CAO helpless to prevent repeat of chaos caused by cyber attack
THE Central Applications Office (CAO) is virtually powerless to prevent a repeat of the cyber attack on its website that caused chaos as more than 48,000 college offers were released online yesterday.
The malicious attack happened within 10 minutes of the publication of the offers.
It was the second time in recent months that the CAO website was targeted by computer hackers, the Irish Independent has learnt.
The attack caused huge upset to anxious students, particularly those who were abroad and had no other way of viewing their college offer.
It was also the main concern highlighted by callers who flooded the National Parents' Council helpline.
A leading internet security expert last night warned there was little the CAO could do to prevent a repeat attack.
CAO operations manager Joe O'Grady said the system was being monitored 24 hours a day to ensure continuity of online services.
The CAO plans a full investigation into the attack, but not until after the first- and second-round offers. There is no decision yet on whether to call in the gardai.
Mr O'Grady thanked students and parents for their patience following the "malicious attack from an unknown source", which led to an intermittent service between 6.10am and 1pm.
The website was hit with what is called a 'denial of service attack', which makes a system unavailable to legitimate users by overloading it with a massive number of bogus requests.
The problem was resolved by CAO technical staff, who at first sought to thwart the attack, but ultimately bypassed it.
Despite the upset, the CAO said more than 23,000 online acceptances were recorded by the close of business. This was more than the 22,000 recorded at the same time last year.
Mairtin O'Sullivan, a senior consultant with information risk security consultants Espion, said the only way to prevent a similar crash was for the CAO to set up back-up servers around the country, which would potentially cost millions of euro.
He said the attack was quite possibly done simply for bragging rights in the hacker community.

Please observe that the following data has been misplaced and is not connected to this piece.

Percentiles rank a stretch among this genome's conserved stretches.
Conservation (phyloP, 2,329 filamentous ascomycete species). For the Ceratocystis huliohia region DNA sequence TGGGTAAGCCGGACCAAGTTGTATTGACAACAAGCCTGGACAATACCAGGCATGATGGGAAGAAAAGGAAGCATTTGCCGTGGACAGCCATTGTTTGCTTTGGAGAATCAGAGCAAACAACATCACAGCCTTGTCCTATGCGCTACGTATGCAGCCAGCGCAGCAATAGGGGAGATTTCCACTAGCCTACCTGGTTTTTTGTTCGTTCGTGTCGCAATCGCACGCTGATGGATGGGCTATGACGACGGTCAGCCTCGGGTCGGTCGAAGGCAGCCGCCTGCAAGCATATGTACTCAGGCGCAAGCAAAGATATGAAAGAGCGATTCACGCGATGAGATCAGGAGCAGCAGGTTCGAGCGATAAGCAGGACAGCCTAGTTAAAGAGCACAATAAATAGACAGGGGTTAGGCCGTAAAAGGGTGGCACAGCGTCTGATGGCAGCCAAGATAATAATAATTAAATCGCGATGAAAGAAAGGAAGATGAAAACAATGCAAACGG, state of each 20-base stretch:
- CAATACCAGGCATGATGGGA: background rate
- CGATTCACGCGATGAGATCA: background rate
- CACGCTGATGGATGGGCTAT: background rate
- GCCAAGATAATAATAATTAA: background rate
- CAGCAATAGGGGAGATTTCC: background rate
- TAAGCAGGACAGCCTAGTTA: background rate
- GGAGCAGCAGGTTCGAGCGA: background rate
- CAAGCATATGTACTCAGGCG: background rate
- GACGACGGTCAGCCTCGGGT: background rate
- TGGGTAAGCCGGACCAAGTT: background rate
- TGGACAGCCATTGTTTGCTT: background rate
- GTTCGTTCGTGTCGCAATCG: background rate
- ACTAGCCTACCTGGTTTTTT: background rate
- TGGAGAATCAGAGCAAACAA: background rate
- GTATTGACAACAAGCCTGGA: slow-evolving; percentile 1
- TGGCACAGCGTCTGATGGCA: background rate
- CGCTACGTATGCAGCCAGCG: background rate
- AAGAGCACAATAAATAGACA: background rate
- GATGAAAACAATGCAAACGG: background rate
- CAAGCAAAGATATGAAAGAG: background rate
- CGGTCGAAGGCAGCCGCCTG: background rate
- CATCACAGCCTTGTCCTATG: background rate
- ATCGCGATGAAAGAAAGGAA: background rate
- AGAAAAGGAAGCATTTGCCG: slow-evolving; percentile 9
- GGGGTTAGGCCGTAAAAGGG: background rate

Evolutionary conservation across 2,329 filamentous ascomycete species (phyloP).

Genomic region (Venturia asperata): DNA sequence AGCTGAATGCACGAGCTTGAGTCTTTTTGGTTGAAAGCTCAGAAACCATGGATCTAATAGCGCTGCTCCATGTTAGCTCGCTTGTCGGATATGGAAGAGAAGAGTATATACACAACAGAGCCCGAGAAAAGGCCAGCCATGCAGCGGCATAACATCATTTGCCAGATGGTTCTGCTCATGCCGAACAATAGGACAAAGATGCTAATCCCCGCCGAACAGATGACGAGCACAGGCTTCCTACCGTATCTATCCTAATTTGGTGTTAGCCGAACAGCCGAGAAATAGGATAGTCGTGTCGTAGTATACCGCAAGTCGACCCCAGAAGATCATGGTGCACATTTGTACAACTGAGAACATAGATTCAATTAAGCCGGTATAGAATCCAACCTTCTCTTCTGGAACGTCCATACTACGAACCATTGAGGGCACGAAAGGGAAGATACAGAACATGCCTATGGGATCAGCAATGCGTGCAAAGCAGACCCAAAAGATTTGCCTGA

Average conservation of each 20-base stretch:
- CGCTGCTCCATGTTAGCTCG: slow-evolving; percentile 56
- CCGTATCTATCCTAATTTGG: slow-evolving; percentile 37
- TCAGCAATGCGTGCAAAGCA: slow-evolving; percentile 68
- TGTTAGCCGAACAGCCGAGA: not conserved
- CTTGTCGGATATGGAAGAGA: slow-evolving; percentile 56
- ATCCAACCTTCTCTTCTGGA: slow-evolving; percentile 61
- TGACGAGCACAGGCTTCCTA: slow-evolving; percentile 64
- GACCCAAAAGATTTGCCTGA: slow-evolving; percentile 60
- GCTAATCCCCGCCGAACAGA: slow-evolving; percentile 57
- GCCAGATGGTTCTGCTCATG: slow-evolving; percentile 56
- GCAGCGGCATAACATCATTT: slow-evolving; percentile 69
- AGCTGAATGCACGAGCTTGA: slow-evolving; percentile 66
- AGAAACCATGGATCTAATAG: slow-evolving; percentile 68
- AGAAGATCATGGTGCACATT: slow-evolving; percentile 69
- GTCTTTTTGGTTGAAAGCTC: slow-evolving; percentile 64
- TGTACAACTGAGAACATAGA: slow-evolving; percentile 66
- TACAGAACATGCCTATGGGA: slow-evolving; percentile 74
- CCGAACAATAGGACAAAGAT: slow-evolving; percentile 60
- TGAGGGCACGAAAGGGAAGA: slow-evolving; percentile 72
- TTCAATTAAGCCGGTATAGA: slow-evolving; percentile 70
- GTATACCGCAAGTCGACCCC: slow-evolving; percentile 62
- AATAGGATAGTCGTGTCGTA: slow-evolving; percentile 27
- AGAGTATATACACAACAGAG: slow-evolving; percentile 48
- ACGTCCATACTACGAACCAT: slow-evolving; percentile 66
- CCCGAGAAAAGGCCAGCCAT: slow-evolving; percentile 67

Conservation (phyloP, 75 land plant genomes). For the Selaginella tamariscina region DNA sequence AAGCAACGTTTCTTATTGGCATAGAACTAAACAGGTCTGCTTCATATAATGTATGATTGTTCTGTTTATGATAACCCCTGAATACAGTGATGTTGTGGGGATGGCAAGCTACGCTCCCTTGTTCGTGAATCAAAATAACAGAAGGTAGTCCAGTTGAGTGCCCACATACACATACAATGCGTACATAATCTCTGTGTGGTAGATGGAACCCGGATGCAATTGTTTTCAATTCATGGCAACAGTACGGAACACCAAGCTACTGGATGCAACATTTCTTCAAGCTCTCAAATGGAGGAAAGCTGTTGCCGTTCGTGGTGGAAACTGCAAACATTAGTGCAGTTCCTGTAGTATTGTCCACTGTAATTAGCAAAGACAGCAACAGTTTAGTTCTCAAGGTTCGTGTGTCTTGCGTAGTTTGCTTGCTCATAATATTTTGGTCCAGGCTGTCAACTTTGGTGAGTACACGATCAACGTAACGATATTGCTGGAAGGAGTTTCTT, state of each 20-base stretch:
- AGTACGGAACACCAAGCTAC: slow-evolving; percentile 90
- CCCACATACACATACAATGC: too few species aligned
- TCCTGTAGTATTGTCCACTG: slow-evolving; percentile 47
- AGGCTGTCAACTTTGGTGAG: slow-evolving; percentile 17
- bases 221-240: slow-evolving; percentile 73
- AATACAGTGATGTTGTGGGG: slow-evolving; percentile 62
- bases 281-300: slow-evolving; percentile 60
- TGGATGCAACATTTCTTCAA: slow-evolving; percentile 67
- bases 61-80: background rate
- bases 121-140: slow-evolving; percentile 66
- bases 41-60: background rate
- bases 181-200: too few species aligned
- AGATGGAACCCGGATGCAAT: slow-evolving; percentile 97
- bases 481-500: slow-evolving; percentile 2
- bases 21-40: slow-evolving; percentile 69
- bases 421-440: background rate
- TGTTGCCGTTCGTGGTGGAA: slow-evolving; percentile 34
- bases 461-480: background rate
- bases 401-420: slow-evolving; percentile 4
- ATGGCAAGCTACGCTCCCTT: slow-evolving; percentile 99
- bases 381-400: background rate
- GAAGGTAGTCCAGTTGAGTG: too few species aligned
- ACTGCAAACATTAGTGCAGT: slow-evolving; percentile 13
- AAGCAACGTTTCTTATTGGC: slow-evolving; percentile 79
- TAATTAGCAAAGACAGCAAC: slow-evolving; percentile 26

"This is something every website is vulnerable to. There is not really anything they can do short of spending huge sums of money on extra servers in differing places around Ireland," he said.
"That wouldn't be realistic, given the low level of usage the site gets for most of the year."
Mr O'Sullivan said it was difficult to pinpoint the source of such an attack, with potentially thousands of PCs being controlled by a hacker to mount the blitz. He said hackers usually go after more high-profile sites such as Amazon or eBay.
"The White House is also a classic target," he added.
Andy Harbison, director of IT Forensics with business consultants Grant Thornton, said online bookies have occasionally come under similar attacks before big sporting events.
Google and Twitter also suffered a similar problem immediately after Michael Jackson died.
Mr O'Grady said people concerned about accepting an offer online could log in to the 'my application' section of the CAO website over the coming days to confirm their acceptance had been recorded.
He said acceptances could also be made by post, with plenty of time before the deadline of 5.15pm on August 30.
Offers could be accepted either online or by post, but not both, he added.
Education Minister Mary Coughlan was advised early yesterday of the attack and was given regular updates during the day on the efforts to solve the problem.
Labour education spokesperson Ruairi Quinn described the attack as a "particularly malicious incident".
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